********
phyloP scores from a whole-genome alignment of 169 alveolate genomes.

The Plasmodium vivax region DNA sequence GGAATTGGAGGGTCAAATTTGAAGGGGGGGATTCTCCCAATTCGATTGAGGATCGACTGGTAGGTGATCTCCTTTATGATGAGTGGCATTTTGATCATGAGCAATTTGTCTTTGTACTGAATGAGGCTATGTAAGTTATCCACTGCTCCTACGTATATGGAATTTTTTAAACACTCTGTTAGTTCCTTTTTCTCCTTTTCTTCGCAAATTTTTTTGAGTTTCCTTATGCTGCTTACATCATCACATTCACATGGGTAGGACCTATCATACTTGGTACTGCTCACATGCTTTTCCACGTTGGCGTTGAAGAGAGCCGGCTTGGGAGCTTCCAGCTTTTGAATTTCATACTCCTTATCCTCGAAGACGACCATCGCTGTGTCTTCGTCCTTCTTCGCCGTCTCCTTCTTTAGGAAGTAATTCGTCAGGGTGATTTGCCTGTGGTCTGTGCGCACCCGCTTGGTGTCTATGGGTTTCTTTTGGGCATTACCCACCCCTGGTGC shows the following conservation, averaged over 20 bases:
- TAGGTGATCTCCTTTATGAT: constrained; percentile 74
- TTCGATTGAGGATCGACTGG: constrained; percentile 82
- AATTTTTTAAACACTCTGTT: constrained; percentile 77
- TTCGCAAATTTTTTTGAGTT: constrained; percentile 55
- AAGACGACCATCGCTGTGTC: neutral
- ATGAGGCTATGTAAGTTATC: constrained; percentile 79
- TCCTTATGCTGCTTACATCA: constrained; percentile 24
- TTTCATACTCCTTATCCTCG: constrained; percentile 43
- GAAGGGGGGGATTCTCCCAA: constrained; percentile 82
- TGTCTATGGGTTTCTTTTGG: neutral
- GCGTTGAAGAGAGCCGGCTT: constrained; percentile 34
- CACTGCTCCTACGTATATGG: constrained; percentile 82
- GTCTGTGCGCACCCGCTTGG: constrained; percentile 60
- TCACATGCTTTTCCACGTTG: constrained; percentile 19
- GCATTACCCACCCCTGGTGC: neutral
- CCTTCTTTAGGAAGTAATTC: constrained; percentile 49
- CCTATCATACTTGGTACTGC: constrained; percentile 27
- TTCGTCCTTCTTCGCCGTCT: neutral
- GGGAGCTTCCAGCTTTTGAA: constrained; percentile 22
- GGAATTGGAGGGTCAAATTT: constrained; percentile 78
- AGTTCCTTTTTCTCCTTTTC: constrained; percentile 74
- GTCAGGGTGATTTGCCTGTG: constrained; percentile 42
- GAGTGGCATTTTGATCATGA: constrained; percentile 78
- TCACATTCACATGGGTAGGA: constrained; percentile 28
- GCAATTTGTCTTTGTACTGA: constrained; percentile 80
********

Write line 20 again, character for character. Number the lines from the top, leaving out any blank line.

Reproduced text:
- TTCGTCCTTCTTCGCCGTCT: neutral